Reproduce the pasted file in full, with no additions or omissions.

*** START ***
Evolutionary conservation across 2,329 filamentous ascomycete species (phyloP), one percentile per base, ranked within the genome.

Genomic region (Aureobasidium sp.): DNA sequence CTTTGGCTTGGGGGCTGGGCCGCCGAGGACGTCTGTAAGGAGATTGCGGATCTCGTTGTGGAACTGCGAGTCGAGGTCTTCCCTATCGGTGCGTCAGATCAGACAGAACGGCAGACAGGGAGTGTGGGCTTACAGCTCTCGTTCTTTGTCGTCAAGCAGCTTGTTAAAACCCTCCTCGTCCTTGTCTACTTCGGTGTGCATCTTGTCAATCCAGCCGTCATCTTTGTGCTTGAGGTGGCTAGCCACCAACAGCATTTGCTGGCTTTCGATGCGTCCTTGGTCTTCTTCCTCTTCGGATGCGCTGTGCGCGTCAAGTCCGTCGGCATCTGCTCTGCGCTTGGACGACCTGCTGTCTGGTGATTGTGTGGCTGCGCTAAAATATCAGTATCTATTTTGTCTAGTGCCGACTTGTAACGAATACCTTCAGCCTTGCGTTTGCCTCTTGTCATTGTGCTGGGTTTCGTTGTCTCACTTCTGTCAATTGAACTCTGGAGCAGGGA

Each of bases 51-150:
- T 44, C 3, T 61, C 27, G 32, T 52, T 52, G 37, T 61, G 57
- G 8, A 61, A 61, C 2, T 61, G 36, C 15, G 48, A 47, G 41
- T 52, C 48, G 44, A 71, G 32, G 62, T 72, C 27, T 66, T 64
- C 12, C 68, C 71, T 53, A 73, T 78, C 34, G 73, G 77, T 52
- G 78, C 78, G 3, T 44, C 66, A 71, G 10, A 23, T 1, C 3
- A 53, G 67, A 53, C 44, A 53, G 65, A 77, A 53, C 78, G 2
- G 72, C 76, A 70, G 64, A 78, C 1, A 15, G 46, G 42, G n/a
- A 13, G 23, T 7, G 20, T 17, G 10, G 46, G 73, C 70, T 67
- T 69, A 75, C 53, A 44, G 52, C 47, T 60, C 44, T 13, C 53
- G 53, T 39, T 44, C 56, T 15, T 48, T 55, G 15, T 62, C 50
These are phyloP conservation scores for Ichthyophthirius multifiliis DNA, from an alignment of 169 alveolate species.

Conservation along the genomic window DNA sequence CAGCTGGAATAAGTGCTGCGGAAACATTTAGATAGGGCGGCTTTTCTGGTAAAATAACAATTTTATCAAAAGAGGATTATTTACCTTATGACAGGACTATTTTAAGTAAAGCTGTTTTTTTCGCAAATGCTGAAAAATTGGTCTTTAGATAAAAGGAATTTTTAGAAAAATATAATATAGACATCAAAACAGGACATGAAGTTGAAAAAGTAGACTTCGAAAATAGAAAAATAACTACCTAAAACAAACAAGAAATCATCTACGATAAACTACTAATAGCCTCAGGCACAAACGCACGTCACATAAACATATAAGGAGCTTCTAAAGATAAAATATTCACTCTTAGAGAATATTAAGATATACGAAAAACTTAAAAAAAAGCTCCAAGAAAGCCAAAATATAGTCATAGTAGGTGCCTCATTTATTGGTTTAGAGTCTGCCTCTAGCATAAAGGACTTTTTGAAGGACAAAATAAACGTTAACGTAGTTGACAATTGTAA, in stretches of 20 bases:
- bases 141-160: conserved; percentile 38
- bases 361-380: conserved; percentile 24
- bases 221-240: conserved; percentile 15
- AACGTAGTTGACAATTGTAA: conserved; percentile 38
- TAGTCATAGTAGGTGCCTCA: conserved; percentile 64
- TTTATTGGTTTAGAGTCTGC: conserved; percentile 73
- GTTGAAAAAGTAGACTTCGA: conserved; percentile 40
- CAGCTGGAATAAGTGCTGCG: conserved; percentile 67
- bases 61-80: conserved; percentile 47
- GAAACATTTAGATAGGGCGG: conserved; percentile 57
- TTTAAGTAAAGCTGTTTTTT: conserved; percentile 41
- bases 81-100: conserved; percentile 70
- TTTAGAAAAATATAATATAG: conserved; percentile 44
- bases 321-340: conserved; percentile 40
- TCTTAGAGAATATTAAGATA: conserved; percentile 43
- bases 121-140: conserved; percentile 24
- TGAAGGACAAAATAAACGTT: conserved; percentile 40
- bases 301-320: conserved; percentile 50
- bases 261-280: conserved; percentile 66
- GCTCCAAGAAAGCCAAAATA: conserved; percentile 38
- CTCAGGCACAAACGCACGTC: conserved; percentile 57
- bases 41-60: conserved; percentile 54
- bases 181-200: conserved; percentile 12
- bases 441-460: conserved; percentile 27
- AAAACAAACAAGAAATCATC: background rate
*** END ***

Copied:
Evolutionary conservation across 2,329 filamentous ascomycete species (phyloP), one percentile per base, ranked within the genome.

Genomic region (Aureobasidium sp.): DNA sequence CTTTGGCTTGGGGGCTGGGCCGCCGAGGACGTCTGTAAGGAGATTGCGGATCTCGTTGTGGAACTGCGAGTCGAGGTCTTCCCTATCGGTGCGTCAGATCAGACAGAACGGCAGACAGGGAGTGTGGGCTTACAGCTCTCGTTCTTTGTCGTCAAGCAGCTTGTTAAAACCCTCCTCGTCCTTGTCTACTTCGGTGTGCATCTTGTCAATCCAGCCGTCATCTTTGTGCTTGAGGTGGCTAGCCACCAACAGCATTTGCTGGCTTTCGATGCGTCCTTGGTCTTCTTCCTCTTCGGATGCGCTGTGCGCGTCAAGTCCGTCGGCATCTGCTCTGCGCTTGGACGACCTGCTGTCTGGTGATTGTGTGGCTGCGCTAAAATATCAGTATCTATTTTGTCTAGTGCCGACTTGTAACGAATACCTTCAGCCTTGCGTTTGCCTCTTGTCATTGTGCTGGGTTTCGTTGTCTCACTTCTGTCAATTGAACTCTGGAGCAGGGA

Each of bases 51-150:
- T 44, C 3, T 61, C 27, G 32, T 52, T 52, G 37, T 61, G 57
- G 8, A 61, A 61, C 2, T 61, G 36, C 15, G 48, A 47, G 41
- T 52, C 48, G 44, A 71, G 32, G 62, T 72, C 27, T 66, T 64
- C 12, C 68, C 71, T 53, A 73, T 78, C 34, G 73, G 77, T 52
- G 78, C 78, G 3, T 44, C 66, A 71, G 10, A 23, T 1, C 3
- A 53, G 67, A 53, C 44, A 53, G 65, A 77, A 53, C 78, G 2
- G 72, C 76, A 70, G 64, A 78, C 1, A 15, G 46, G 42, G n/a
- A 13, G 23, T 7, G 20, T 17, G 10, G 46, G 73, C 70, T 67
- T 69, A 75, C 53, A 44, G 52, C 47, T 60, C 44, T 13, C 53
- G 53, T 39, T 44, C 56, T 15, T 48, T 55, G 15, T 62, C 50
These are phyloP conservation scores for Ichthyophthirius multifiliis DNA, from an alignment of 169 alveolate species.

Conservation along the genomic window DNA sequence CAGCTGGAATAAGTGCTGCGGAAACATTTAGATAGGGCGGCTTTTCTGGTAAAATAACAATTTTATCAAAAGAGGATTATTTACCTTATGACAGGACTATTTTAAGTAAAGCTGTTTTTTTCGCAAATGCTGAAAAATTGGTCTTTAGATAAAAGGAATTTTTAGAAAAATATAATATAGACATCAAAACAGGACATGAAGTTGAAAAAGTAGACTTCGAAAATAGAAAAATAACTACCTAAAACAAACAAGAAATCATCTACGATAAACTACTAATAGCCTCAGGCACAAACGCACGTCACATAAACATATAAGGAGCTTCTAAAGATAAAATATTCACTCTTAGAGAATATTAAGATATACGAAAAACTTAAAAAAAAGCTCCAAGAAAGCCAAAATATAGTCATAGTAGGTGCCTCATTTATTGGTTTAGAGTCTGCCTCTAGCATAAAGGACTTTTTGAAGGACAAAATAAACGTTAACGTAGTTGACAATTGTAA, in stretches of 20 bases:
- bases 141-160: conserved; percentile 38
- bases 361-380: conserved; percentile 24
- bases 221-240: conserved; percentile 15
- AACGTAGTTGACAATTGTAA: conserved; percentile 38
- TAGTCATAGTAGGTGCCTCA: conserved; percentile 64
- TTTATTGGTTTAGAGTCTGC: conserved; percentile 73
- GTTGAAAAAGTAGACTTCGA: conserved; percentile 40
- CAGCTGGAATAAGTGCTGCG: conserved; percentile 67
- bases 61-80: conserved; percentile 47
- GAAACATTTAGATAGGGCGG: conserved; percentile 57
- TTTAAGTAAAGCTGTTTTTT: conserved; percentile 41
- bases 81-100: conserved; percentile 70
- TTTAGAAAAATATAATATAG: conserved; percentile 44
- bases 321-340: conserved; percentile 40
- TCTTAGAGAATATTAAGATA: conserved; percentile 43
- bases 121-140: conserved; percentile 24
- TGAAGGACAAAATAAACGTT: conserved; percentile 40
- bases 301-320: conserved; percentile 50
- bases 261-280: conserved; percentile 66
- GCTCCAAGAAAGCCAAAATA: conserved; percentile 38
- CTCAGGCACAAACGCACGTC: conserved; percentile 57
- bases 41-60: conserved; percentile 54
- bases 181-200: conserved; percentile 12
- bases 441-460: conserved; percentile 27
- AAAACAAACAAGAAATCATC: background rate